What I like so much about Clark's books is how they exude her passion for teaching everyday champions how to use food to help achieve their best. Clark mentions in the preface of the book that many of her clients have their training down but don't really have any idea how to use nutrition to improve their stamina and endurance. Clark provides this missing link. But her books aren't just full of food stats and figures. When you read her books, you really feel that she understands not only the elite runner, but the needs of the everyday runner as well. This is evident through her tips for how to deal with eating healthy in our busy, hectic lives—from making meals, to choosing healthful foods in our fast-food society, to providing dozens of easy-to-prepare recipes.
Nancy Clark's Food Guide for Marathoners is divided into four sections:
1. Everyday Eating for Marathoners
2. Balancing Carbs, Protein, Fats, and Fluids
3. Fueling Long Walks and Runs
4. Weight and Marathoners.
Each section covers 4-5 topics related to the section. For example, Section 2 contains "Carbohydrate Confusion" "Protein for Marathoners" "Fats and Your Sports Diet" and "Water and Sports Drinks." Clark has an exceptional knack for taking the most technical jargon and putting it in easy-to-use layman's terms. While Clark lists all the "right" foods to eat she also realizes that many of our cupboards may not contain these items. This is evident in her suggested list of nontraditional breakfast foods:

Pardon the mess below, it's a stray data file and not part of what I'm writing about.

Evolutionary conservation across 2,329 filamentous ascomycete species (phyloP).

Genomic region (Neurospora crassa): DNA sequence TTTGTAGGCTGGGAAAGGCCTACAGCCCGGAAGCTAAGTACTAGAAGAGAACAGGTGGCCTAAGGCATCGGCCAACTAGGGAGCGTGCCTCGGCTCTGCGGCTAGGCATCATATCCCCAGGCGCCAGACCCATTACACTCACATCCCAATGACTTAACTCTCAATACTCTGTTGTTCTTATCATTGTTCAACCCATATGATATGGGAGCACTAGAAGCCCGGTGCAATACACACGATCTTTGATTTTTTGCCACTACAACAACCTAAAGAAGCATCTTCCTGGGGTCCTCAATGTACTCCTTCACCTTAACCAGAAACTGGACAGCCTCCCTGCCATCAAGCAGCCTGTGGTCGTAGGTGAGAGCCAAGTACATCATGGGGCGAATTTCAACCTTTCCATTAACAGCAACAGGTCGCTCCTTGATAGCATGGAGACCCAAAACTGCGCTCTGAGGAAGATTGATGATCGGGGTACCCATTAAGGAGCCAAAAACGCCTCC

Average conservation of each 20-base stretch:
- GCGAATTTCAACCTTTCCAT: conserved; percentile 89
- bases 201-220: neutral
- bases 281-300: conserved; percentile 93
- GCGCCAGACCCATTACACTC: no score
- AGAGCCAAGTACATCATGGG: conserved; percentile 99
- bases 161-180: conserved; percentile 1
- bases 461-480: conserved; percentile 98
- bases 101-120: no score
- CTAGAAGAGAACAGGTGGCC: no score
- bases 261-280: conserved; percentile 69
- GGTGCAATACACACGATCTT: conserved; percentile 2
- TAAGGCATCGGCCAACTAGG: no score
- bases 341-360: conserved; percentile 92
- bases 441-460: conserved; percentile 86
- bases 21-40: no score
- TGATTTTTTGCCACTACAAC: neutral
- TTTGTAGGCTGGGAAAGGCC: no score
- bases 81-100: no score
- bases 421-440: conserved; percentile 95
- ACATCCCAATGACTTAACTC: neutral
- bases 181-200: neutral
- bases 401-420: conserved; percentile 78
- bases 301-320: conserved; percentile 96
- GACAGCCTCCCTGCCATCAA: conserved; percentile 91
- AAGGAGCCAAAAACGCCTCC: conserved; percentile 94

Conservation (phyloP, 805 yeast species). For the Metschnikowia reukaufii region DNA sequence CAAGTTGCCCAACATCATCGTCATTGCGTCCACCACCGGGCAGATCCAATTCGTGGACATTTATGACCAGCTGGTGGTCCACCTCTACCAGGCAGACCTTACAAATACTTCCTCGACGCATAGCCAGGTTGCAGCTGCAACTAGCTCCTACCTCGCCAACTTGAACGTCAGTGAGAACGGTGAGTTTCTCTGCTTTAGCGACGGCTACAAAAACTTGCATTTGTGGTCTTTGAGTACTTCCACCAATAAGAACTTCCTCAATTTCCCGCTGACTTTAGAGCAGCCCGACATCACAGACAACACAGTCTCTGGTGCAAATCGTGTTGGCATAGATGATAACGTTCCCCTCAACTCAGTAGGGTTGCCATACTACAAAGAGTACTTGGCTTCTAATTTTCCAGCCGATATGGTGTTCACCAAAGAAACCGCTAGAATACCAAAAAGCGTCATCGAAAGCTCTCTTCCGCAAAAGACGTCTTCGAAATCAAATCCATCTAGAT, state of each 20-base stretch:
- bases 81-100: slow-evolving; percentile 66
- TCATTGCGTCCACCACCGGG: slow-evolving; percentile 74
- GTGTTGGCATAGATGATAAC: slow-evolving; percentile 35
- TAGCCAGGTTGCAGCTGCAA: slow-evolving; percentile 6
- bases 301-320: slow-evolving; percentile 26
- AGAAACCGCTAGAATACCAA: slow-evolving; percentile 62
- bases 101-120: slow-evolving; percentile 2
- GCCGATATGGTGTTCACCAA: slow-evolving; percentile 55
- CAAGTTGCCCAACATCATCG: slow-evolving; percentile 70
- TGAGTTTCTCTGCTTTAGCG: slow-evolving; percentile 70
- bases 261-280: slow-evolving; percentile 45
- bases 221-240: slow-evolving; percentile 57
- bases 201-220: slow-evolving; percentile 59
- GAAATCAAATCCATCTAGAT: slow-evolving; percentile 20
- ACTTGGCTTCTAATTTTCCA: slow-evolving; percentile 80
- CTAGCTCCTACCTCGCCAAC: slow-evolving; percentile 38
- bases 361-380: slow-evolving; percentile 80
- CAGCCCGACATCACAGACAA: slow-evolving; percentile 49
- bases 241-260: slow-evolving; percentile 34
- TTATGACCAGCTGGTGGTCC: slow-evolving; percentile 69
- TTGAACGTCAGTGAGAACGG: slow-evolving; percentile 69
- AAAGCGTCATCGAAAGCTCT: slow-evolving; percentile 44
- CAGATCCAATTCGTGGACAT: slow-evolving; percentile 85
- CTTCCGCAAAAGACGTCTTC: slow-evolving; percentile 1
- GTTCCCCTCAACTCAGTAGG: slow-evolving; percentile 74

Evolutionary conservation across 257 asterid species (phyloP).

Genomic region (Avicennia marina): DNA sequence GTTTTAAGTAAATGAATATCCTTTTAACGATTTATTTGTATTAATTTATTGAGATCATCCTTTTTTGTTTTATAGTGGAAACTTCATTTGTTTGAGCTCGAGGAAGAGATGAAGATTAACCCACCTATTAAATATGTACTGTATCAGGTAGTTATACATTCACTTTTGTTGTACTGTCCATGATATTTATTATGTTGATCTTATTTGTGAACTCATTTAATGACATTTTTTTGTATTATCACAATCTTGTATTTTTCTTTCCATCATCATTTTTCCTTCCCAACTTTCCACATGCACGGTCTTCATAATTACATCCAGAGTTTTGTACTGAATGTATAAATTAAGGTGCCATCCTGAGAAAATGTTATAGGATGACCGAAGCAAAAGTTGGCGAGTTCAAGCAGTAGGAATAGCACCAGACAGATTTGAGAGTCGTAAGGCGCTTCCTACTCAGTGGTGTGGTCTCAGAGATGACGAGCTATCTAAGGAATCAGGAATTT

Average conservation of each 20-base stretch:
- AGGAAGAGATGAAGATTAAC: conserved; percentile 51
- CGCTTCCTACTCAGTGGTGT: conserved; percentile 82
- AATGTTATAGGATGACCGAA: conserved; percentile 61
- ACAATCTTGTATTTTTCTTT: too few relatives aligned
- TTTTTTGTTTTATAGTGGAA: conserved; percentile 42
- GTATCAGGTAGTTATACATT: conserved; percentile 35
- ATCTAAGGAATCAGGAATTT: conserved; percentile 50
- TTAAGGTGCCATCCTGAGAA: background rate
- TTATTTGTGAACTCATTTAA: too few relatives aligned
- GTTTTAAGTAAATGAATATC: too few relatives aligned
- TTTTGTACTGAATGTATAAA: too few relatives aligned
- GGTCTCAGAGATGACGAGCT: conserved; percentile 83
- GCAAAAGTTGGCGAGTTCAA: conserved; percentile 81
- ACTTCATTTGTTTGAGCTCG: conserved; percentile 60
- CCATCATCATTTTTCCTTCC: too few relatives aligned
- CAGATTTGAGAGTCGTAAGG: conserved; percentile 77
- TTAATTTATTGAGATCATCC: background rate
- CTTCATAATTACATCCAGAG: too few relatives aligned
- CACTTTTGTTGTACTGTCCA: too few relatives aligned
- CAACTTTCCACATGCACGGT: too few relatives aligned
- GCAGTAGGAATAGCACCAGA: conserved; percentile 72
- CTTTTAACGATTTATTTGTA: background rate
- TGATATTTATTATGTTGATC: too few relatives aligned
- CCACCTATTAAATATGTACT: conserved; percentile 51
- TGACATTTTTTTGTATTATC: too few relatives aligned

• left over pizza
• left over Chinese food
• mug of tomato soup
• potato zapped in the microwave while you take your shower
• tuna sandwich
• peanut butter and apple
• protein bar
Clark says "any food—even a cookie (preferably oatmeal raisin, rather than chocolate chip) is better than noting" when talking about the importance of eating breakfast. She also provides a great chart showing the Iron, Fiber, and Fat contents of some popular breakfast cereals (i.e., Cheerios, Wheaties, Fiber One, Cap'n Crunch) so you can mix and match them to meet your specific training needs.
It's providing this type of information that makes her book so helpful and user friendly. She provides similar tips and useful information for lunch and dinner foods such as her "Quick Fixes: Dinner Tips for Hungry Runners" where she suggests what should be in a marathoner's cupboard (cereal, spaghetti, brown rice, etc.), refrigerator (low-fat cheddar, mozzarella and cottage cheese, low-fat milk and yogurt, etc.), and freezer (whole-grain bagels, whole-wheat pita, broccoli, etc.). I find the "Popular Snacks During a Long Run" list she provides very helpful too (dried figs, energy bar, tootsie roll, diluted juice, diluted (defizzed) cola, etc...)
I've read a lot of nutrition-related books and often (when I finish) I put them back in the bookcase never to be cracked open again. Clark's books however are never in the bookcase. They're full of dog-eared pages, coffee stains, and (embarassed to say) peanutbutter and jelly stains from constant use.